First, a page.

When many people think of discrimination, they often think of racist acts against people of color. However, discrimination can come in many forms and affect people from all walks of life. As a woman, you may have anticipated some sexist talk in your place of employment or expected to have to work harder to prove yourself to your male colleagues. You may not have anticipated, however, facing mistreatment after announcing your pregnancy.
You undoubtedly wanted the news of your pregnancy to go over with joyous reactions from those you told. As a result, you may have felt more than a little put out when the smile slid off your employer’s face and you received an underwhelming reaction. At first, you may not have thought it would go much further than that, but now, you wonder if your pregnancy has affected how your employer treats you.
Are you facing pregnancy discrimination?
Your pregnancy may not have affected your job much in the beginning, but as it progressed, you may have needed certain accommodations in order to continue doing your job effectively. If your employer refuses to provide those accommodations, you may wonder whether that is fair. If your requests would cause undue hardships on the company, your employer has a legal right to refuse. However, if you do not receive the same considerations that any other temporarily disabled employee would, your employer may be discriminating against you.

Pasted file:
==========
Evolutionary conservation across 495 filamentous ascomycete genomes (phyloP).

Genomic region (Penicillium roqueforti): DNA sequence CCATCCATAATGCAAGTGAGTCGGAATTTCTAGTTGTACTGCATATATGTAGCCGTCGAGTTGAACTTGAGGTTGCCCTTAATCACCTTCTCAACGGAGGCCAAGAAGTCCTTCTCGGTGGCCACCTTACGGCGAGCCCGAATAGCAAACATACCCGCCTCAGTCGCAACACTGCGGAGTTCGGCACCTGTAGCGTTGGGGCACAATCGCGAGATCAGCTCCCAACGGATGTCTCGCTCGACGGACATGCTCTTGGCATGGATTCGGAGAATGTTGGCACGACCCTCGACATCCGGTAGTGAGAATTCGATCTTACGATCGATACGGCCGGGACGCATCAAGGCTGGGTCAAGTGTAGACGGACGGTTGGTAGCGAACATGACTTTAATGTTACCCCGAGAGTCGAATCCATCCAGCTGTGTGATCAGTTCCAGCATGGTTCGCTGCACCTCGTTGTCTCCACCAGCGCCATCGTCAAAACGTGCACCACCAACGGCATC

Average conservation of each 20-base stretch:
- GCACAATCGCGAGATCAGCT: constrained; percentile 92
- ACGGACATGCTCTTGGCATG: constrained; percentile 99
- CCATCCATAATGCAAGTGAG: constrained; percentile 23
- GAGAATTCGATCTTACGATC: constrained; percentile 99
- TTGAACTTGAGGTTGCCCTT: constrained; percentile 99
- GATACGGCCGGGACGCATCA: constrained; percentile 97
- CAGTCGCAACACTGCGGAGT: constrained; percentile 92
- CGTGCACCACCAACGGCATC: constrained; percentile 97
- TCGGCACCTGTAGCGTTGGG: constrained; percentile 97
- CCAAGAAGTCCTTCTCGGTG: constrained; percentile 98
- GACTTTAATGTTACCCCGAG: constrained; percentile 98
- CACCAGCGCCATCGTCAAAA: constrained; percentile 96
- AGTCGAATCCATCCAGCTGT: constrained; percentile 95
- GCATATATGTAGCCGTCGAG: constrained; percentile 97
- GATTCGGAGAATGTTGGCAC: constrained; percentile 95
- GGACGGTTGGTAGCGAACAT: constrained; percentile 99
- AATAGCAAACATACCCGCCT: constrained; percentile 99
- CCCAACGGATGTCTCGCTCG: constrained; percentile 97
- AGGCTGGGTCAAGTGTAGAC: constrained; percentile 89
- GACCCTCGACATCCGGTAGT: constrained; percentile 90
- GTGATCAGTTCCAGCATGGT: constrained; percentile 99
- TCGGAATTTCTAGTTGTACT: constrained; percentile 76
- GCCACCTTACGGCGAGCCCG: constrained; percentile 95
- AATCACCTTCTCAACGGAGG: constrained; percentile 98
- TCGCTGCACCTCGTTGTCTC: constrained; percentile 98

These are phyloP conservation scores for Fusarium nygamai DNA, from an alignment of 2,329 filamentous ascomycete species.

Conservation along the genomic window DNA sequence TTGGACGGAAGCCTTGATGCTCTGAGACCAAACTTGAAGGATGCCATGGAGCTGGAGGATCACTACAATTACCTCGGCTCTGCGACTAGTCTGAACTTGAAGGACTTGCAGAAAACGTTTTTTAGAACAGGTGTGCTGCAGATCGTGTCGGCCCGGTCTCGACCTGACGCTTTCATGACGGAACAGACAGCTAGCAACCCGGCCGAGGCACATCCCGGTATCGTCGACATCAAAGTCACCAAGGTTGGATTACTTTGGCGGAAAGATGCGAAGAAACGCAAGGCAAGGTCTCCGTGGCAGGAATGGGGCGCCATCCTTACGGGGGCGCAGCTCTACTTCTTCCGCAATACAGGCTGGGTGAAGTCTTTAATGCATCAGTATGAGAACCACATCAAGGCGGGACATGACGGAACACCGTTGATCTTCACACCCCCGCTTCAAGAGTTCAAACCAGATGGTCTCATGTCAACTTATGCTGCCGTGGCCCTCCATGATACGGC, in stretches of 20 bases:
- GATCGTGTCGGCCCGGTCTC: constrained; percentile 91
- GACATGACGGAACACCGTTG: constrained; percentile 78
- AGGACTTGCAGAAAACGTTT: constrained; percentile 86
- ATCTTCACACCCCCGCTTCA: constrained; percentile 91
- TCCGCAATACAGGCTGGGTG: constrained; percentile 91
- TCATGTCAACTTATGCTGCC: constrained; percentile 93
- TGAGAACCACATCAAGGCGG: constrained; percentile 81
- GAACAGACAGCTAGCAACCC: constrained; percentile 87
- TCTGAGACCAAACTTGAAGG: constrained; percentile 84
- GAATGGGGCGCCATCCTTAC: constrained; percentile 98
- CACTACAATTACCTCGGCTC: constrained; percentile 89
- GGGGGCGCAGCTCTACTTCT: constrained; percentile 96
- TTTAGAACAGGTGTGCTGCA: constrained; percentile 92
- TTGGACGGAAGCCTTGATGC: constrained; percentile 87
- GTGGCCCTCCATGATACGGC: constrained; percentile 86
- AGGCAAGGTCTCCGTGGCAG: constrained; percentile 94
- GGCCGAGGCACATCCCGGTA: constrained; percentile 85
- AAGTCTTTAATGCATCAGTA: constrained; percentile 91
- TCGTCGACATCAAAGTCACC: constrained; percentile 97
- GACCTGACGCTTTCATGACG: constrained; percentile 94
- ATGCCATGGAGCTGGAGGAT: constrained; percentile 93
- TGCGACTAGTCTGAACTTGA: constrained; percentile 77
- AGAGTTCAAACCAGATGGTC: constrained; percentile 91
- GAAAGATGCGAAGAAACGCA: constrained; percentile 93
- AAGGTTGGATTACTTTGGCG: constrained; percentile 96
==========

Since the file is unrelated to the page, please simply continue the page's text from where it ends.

Illegal treatment can come in other forms as well, including the following:
- Your employer reprimands you for taking time off work for doctor appointments.
- Your employer makes you continue doing tasks that could put your health or your unborn baby’s health at risk.
- Your employer demotes you for no valid reason.
- Your employer no longer considers you for a promotion.
- Your employer terminates you from your position entirely.
- Your employer makes you go on leave even though you can continue doing your duties, with or without accommodation.
- Your employer withholds benefits or otherwise treats you illegally because you are having a child out of wedlock.
Any of these issues could have a serious effect on your career and your advancement opportunities.
What can you do?
If you believe that your employer has violated anti-discrimination laws, you may want to explore your legal options. It may be in your interests to pursue a legal claim against your employer in order to seek compensation for damages resulting from the discriminatory action. Discussing your situation with an experienced employment law attorney in Colorado could help you navigate this process.